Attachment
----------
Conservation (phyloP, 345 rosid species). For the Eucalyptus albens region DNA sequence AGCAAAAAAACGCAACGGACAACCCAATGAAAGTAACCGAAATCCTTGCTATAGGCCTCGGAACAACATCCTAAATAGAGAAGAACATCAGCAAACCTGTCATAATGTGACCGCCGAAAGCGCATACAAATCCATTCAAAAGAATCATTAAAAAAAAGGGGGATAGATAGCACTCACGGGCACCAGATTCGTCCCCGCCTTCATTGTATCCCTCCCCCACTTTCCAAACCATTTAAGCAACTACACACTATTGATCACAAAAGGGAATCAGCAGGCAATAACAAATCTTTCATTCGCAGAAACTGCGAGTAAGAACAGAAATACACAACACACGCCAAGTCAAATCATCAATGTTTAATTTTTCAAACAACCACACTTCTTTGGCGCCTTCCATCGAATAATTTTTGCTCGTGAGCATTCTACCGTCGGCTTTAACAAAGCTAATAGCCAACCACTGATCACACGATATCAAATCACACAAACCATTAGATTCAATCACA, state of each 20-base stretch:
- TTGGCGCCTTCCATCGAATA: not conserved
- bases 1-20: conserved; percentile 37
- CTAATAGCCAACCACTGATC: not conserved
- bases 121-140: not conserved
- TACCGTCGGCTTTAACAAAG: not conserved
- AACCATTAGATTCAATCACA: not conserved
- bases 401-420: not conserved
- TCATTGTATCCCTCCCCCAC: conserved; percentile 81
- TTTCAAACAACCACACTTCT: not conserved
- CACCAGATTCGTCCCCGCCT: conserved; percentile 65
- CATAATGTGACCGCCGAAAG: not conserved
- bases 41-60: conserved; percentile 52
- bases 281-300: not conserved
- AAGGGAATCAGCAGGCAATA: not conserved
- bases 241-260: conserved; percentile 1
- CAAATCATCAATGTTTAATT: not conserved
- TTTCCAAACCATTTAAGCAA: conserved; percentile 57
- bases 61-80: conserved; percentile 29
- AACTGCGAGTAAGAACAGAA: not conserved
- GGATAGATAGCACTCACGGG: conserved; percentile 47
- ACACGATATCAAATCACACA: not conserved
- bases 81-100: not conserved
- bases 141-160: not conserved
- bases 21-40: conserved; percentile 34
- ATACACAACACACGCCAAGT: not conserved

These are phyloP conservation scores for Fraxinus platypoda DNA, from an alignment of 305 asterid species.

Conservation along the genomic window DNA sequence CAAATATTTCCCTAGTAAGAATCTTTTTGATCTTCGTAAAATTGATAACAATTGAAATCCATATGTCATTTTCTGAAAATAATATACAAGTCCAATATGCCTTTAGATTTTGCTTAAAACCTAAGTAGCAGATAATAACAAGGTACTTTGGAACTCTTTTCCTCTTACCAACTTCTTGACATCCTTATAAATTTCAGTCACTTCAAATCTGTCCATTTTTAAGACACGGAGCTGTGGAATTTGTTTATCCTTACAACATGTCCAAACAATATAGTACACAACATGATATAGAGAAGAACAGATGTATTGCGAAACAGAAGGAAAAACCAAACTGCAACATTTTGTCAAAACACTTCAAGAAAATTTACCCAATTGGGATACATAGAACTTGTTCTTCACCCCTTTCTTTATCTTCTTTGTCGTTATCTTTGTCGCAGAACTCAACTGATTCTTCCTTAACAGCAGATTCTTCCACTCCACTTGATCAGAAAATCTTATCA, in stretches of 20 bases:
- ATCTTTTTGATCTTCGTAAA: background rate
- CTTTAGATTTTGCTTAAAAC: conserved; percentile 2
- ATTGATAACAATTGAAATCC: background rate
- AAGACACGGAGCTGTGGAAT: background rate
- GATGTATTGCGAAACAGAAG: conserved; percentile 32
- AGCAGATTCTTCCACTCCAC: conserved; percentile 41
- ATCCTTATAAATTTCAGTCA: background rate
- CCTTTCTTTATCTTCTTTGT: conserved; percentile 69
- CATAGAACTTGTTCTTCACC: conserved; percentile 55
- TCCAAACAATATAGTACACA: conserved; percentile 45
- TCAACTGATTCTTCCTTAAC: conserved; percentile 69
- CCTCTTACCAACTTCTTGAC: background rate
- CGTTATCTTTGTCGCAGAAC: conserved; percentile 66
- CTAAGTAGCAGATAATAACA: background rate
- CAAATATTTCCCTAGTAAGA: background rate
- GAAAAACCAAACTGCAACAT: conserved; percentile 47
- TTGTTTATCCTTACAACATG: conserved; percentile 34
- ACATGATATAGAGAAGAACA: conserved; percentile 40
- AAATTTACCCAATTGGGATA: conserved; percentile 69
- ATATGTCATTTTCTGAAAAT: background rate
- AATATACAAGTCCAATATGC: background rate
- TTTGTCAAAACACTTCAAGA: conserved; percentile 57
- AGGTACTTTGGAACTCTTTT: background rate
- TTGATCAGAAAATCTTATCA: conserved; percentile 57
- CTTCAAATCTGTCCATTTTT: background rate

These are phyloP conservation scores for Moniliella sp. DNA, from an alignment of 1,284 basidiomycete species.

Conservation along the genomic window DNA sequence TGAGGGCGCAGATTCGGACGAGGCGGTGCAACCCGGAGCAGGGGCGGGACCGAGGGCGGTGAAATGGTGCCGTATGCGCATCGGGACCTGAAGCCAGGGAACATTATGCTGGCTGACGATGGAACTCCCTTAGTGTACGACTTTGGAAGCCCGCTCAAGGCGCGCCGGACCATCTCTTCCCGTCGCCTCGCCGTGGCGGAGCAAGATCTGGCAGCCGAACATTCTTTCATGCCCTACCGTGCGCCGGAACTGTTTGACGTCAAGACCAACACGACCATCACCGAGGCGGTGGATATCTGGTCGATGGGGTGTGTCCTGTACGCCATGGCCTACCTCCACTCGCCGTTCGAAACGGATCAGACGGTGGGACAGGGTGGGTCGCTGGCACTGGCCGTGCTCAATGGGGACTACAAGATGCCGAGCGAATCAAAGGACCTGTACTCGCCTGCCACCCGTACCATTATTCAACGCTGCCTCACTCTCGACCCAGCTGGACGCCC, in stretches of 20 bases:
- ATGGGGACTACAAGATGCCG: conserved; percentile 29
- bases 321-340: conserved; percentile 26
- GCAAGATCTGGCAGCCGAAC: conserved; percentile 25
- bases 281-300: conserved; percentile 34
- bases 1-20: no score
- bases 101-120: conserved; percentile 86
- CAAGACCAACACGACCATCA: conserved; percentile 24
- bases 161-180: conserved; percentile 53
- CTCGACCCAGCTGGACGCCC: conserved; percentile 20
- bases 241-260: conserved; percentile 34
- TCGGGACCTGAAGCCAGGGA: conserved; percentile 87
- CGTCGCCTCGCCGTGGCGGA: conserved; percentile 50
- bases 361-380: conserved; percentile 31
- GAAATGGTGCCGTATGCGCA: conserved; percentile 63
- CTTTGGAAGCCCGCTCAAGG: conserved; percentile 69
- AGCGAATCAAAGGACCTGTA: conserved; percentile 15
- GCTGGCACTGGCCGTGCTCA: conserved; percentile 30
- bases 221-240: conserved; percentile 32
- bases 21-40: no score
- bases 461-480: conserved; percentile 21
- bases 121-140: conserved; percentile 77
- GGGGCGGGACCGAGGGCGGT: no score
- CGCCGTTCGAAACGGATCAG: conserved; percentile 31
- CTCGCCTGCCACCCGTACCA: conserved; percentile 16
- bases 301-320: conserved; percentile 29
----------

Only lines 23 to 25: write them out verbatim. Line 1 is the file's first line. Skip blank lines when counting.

- bases 81-100: not conserved
- bases 141-160: not conserved
- bases 21-40: conserved; percentile 34